Oh I believe the study. Peopleís recall ability is terrible. Most of the people on death row in the US who were eventually proven not guilty, were done so by DNA evidence overturning eye witness testimony. But I am just making the observation that eye witness testimony is not always wrong and therefore should not always be discarded.
Another thing I just thought of is that the same people who were fooled by the Disney experiment could be the same joker doing the DNA test in a murder trial. How scary is that?
First-hand knowledge is grand, but when you testify to your personal knowledge, or someone else's personal knowledge, the result is subjective, likely anecdotal, and quite possibly incorrect.
Excellent point. And thatís kind of what I am saying about first hand knowledge.
Can we agree that this human error exists in all humans, preachers and scientists included? Lets face it most of us have never split an atom, or had the awesome privilege of peering into space through the Hubble Telescope. We take peoples word on a lot of things. And these are the same people fooled by the Disney experiment Knight mentioned.
Come Jason - that is still not the same thing at all.
When a claim is made in science, the first thing that 100s of scientists will try and do is disprove that idea (because it upset their own views on the subject). Then people will try and disprove their results. This is the whole basic of the peer-review process - it acts as both an "honesty" check and a "validaity".
That's why someone like Ron Wyatt saying "I had a chariot wheel but I lost it" and "I had the blood of jesus but lost it" is not taken seriously.
Not in the world of science - we take the evidence into consideration.
When I read a scientific paper, it is a very rare instance when I accept everything in it, especially the details of the conclusions, even though they are based on results within the paper. Also, individual experiments are sometimes carried out in a problematic manner (sometimes accidentally, sometimes because of necessity), and thus the data carries some qualification to the trained scientist.
Sometimes I read a paper and arrive at an entirely different set of conclusions than the authors, based on their evidence.
Scientists do not communicate with conclusions, they do so with data - if you've ever been to a scientific seminar you know what I'm talking about.
And these are the same people fooled by the Disney experiment Knight mentioned.
They might be the same people, but in the Disney experiment they are communicating with testimony, and in science they are communicating via evidence.
Thus their flaws in memory-based testimony do not apply to evidence-based conclusions.
quote:That leads me down a new path, bare with me I havenít thought this through. Unless you actually did the DNA test you would be relying on someone elseís verification. You could read their results but they could make up results, so unless you actually performed the test you would not have true knowledge of the results. But hereís the catch, why should I trust your analysis, unless I do the analysis I will not have true knowledge and so on and so on.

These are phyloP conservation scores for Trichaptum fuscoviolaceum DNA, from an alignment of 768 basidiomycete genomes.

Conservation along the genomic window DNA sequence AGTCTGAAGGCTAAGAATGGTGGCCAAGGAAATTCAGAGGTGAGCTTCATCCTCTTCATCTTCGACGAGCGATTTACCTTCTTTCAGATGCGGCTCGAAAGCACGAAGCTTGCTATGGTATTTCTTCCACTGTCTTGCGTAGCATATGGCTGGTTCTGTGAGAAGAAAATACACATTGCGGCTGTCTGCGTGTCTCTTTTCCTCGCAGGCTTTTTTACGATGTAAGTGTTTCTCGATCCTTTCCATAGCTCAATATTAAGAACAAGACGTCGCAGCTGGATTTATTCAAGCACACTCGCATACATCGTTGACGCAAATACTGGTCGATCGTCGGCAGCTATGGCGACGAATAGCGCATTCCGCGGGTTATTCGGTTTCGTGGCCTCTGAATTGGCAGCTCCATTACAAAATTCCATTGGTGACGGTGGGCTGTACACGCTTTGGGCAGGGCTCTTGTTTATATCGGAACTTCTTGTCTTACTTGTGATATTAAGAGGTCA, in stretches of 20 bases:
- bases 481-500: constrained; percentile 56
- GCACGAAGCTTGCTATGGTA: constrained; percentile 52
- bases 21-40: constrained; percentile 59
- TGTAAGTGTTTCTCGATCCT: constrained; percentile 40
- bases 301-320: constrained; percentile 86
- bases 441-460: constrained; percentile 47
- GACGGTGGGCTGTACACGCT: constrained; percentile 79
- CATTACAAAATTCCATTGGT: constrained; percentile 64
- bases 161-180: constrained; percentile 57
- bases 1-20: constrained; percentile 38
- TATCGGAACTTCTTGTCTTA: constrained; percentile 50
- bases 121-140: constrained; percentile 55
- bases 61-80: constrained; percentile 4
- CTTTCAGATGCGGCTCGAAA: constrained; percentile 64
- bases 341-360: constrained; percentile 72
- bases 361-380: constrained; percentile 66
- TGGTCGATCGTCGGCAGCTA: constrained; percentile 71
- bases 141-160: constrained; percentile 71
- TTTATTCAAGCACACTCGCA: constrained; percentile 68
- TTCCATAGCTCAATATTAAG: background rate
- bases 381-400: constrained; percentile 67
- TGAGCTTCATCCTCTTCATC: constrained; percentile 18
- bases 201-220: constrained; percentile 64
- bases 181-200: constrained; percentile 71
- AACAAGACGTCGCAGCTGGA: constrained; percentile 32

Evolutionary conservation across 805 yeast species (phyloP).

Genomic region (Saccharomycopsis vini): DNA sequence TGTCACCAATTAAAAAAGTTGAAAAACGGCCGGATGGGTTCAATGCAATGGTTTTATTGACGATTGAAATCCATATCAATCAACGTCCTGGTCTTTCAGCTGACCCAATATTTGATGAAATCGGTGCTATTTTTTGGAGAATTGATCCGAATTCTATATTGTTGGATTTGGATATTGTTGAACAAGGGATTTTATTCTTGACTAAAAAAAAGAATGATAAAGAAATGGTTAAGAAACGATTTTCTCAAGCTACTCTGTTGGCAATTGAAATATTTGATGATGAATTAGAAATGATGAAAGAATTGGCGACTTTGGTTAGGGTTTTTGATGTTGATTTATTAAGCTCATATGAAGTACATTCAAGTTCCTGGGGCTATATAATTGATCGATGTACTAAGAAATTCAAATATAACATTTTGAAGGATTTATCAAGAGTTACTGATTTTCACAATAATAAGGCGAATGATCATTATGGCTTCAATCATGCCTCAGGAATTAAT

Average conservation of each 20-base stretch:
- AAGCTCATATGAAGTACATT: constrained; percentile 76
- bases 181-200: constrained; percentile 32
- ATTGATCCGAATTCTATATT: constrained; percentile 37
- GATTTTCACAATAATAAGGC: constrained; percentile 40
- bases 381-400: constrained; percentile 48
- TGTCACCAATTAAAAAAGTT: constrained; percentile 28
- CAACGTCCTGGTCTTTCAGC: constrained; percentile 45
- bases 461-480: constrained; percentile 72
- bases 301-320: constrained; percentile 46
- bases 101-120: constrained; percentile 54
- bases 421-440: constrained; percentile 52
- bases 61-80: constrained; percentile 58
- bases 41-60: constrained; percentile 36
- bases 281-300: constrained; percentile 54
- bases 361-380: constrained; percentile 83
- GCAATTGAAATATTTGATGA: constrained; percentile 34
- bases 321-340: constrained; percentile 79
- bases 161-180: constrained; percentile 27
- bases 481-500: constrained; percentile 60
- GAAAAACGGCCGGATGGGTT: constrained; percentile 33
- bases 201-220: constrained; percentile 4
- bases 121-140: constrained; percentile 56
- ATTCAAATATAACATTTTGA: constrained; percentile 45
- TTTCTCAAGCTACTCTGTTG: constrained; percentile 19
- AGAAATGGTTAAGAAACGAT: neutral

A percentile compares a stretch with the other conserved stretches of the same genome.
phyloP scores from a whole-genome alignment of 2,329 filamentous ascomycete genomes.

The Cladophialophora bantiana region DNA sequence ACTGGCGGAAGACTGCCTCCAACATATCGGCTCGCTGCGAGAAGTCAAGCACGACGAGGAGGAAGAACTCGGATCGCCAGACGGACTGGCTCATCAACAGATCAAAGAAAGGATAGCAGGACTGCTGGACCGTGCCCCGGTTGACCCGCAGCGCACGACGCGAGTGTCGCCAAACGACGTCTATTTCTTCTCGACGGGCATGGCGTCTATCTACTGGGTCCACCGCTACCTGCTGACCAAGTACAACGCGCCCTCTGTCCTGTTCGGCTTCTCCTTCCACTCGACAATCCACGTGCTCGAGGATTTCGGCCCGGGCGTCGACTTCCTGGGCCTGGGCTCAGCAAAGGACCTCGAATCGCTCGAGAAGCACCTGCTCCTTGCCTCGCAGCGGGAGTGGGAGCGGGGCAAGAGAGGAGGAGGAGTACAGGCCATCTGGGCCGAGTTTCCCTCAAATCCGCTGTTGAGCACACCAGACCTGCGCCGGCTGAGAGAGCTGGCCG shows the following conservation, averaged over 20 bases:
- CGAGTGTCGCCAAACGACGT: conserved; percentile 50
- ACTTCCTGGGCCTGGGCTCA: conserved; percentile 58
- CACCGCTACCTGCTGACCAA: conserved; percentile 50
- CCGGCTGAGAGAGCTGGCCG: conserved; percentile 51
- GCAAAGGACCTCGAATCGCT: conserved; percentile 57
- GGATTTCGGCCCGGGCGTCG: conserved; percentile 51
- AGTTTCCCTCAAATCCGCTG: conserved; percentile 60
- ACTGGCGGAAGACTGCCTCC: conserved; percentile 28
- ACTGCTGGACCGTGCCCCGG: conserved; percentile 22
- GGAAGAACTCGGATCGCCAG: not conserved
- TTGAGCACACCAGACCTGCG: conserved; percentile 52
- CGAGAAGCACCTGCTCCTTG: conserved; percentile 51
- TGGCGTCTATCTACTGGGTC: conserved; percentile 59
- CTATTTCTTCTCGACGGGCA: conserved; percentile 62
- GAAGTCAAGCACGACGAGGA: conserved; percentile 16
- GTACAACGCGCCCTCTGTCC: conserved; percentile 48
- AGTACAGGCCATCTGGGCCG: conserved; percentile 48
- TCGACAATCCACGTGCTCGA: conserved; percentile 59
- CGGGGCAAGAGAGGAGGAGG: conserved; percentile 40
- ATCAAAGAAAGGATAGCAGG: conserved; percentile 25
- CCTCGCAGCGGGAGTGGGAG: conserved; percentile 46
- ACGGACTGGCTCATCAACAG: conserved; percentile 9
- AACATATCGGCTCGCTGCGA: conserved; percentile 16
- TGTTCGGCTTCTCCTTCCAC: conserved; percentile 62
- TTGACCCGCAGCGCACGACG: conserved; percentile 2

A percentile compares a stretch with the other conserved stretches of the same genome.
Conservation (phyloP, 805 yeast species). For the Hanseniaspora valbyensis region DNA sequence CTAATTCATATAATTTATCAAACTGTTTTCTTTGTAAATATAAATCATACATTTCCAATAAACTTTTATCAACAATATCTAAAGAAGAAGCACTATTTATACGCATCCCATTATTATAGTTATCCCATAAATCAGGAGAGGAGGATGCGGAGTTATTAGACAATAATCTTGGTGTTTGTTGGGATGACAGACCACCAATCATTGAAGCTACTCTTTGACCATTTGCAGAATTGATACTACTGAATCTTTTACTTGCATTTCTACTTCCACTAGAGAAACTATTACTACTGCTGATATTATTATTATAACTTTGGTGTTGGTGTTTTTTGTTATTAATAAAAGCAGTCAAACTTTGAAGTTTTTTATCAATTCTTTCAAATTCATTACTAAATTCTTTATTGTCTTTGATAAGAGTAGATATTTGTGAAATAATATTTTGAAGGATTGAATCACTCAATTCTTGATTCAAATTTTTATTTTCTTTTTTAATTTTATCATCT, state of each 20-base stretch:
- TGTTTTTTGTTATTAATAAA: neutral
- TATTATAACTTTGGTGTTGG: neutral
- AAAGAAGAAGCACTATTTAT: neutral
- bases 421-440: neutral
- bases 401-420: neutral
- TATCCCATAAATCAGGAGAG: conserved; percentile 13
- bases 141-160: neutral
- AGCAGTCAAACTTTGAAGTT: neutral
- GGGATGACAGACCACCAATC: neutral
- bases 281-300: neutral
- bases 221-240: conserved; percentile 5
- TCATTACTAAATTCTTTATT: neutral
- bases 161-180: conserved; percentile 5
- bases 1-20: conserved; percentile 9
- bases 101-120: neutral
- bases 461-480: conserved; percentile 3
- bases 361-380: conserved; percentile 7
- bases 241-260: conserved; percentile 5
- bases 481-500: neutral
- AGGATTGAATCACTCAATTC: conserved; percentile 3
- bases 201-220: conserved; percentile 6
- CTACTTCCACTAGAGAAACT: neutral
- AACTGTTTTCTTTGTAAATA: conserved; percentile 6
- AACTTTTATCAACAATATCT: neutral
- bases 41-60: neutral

Hi jasonb, It is a good point but it requires that there is an implicit agreement between the various labs to falsify the results. And this is unlikely as science is hyper competitive. Thus far, scientific fraud has been confined to those who wish to further their own individual careers at the expense of others. I have a few friends in molecular forensics labs. The people doing the work usually have no idea what the samples are that they are testing. It is really almost impossible that even if they wanted to independently falsify results so that results would match from different labs, that it would be possible. The other reason this is unlikely to occur broadly is that science is a building process. I myself often have to repeat techniques or re-generate materials reported in other studies for my own work. If what has been reported is wrong, and artifact, fraud..I cannot continue my own work. This is why such things get flushed out relatively rapidly.
If a group of people testify that they saw a spaceship land in a corn field, it is still not confirmed as you and I could not reproduce that observation independently. If I say that person X was at the scence of a crime based on DNA evidence from blood at the crime scene, you or I, or anyone else could verify (or falsify) that finding. I am not saying that all testimony is crap. If a group of people can independently verify that they were all at a place at the same time and all saw an event, this is usually held as evidence in a court of law. However, such evidence is not entirely objective and cannot be reproduced and would be difficult to falsify. Thus, it is not as useful as other forms of evidence. It could supplement say ballistic evidence i.e. somebody claims to have seen a guy shoot a specific type of gun at a crime scene and ballistics shows that the weapon carried by the accused matches the type of gun described etc.